Anna Kendrick Blake Lively Henry Golding
Ian Ho Joshua Satine Jean Smart Rupert Friend
Ah yes, a simple favor indeed. This comedic drama is fun to watch with all the baits and switches leading down one path and then another and with plenty of comedy that stays just short of slapstick. The entertaining novel by Darcy Bell, on which Jessica Sharzer has based her screenplay, has been translated to the screen by the multi-talented director Paul Feig. It maintains the Gone Girl type of intrigue and suspense about a missing woman, with crafty plotting that keeps the viewer rapt in trying to figure out what is what and who is who.
But most ingenious is the casting of Anna Kendrick to be the naïve do-gooder/housewife-vlogger who ends up also being an astute detective and sly manipulator. We knew Kendrick could be funny, as in Drinking Buddies, and could show dramatic flair, as in Up in the Air; but her skill here in being an endearing figure you initially smile at but one who will eventually be a sharp-witted, rational plotter, and sexy is truly impressive. Blake Lively is very much a counterpart foil playing the attractive, cold, bad girl who feels free to say and do anything she pleases. When the two are onscreen together, sparks fly—sometimes in attraction, sometimes in competition. Clearly, the two actors are having fun with their acting skills in every scene.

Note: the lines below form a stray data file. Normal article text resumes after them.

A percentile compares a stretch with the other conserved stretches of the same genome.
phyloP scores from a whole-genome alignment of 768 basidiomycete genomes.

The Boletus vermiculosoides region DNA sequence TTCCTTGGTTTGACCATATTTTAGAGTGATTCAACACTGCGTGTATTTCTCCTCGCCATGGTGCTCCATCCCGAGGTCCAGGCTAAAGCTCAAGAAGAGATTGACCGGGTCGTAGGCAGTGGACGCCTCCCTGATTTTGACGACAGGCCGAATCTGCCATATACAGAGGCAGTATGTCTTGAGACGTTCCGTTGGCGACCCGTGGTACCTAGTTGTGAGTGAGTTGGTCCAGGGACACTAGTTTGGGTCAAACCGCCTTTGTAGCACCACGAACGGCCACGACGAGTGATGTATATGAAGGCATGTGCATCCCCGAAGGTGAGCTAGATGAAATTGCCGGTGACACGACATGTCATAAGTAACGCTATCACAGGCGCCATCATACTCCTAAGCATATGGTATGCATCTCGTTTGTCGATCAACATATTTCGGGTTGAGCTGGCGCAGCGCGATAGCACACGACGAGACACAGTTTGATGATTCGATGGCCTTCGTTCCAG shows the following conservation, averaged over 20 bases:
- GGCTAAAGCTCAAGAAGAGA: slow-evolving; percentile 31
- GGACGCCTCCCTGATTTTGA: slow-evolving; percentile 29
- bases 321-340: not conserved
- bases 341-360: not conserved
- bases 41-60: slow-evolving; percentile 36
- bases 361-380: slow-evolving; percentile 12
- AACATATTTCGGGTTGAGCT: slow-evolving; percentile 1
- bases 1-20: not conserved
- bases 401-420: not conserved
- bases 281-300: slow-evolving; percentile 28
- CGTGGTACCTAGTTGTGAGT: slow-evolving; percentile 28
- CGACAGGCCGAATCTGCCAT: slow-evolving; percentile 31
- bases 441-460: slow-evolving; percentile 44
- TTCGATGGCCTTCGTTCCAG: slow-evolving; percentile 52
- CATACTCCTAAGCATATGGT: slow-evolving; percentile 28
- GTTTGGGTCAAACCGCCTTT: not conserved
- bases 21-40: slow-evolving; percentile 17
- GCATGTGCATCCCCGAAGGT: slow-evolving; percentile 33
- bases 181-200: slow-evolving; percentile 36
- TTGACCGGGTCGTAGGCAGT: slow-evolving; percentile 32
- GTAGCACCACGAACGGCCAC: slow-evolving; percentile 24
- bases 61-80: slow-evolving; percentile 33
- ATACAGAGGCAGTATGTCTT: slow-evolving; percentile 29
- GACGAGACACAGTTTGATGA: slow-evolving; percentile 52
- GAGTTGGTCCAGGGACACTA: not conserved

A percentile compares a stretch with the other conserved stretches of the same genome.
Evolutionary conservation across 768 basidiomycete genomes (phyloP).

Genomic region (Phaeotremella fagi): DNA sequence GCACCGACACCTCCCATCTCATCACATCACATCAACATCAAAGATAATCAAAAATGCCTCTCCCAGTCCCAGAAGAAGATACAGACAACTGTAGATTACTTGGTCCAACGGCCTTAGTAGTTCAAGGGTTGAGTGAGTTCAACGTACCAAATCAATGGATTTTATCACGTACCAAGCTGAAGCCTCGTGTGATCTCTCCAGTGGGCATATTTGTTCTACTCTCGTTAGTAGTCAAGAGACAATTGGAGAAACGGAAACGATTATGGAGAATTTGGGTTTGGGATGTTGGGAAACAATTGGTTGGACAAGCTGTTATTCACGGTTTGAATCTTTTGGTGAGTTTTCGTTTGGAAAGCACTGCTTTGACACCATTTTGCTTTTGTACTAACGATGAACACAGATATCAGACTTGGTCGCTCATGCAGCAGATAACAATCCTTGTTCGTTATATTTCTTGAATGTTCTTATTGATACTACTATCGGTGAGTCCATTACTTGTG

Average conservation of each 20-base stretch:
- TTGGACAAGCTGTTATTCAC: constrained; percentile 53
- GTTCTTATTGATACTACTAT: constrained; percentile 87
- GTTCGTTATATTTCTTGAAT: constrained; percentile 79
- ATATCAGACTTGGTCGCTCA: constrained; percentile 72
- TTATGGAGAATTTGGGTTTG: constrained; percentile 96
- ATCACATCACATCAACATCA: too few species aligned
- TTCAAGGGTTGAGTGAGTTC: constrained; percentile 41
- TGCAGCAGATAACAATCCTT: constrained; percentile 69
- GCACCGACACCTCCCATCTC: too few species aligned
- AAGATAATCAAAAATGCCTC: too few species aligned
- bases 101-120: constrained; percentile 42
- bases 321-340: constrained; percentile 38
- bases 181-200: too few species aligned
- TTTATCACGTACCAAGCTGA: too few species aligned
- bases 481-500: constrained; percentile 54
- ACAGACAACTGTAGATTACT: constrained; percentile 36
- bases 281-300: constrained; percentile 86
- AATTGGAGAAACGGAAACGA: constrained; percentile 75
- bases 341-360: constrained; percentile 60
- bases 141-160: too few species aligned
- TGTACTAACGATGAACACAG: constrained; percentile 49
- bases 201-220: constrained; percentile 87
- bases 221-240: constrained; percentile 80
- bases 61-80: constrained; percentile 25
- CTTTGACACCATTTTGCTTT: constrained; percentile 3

The story begins in a grade school setting with Stephanie (Kendrick) being the stereotypical mom who is known for her cooking, crafts, and enthusiastic volunteering and, by the way, has her own vlog in which she cooks and throws out helpful hints and other thoughts about—anything. When her son Miles (Satine) makes friends with Nicky (Ho), she and Nicky’s mother Emily (Lively) are drawn together, Stephanie to Emily’s worldliness (no rules, no “I’m sorry”s) and Emily to Stephanie’s innocence (“You’re so nice I don’t know how you’ve survived this long”). As you would expect, Stephanie’s son is polite and well behaved, whereas Nicky is volatile and freely uses the f-word. Ian Ho’s acting-out role allows him to show his theatrical talent, which he does very convincingly.
The relationship between the two women is fascinating throughout in its mixture of mutual awe, admiration, wonderment, and daring. This is the aspect of the film I appreciated the most. Both women represent the typical American woman with many layers and dimensionality in their personalities. With his keen understanding of women, this drama is a perfect one for Paul Feig to direct. We immediately recognize Stephanie, but we need background information about Emily to develop even a modicum of sympathy—and respect—for her. We get that with the well conceived script and story line.
A Simple Favor keeps going on and on until it becomes absurd toward the end, but it doesn’t lose any of its entertainment value even so.
A movie with laughs, intrigue, and thrills that will make you chuckle afterwards, even while you shake your head.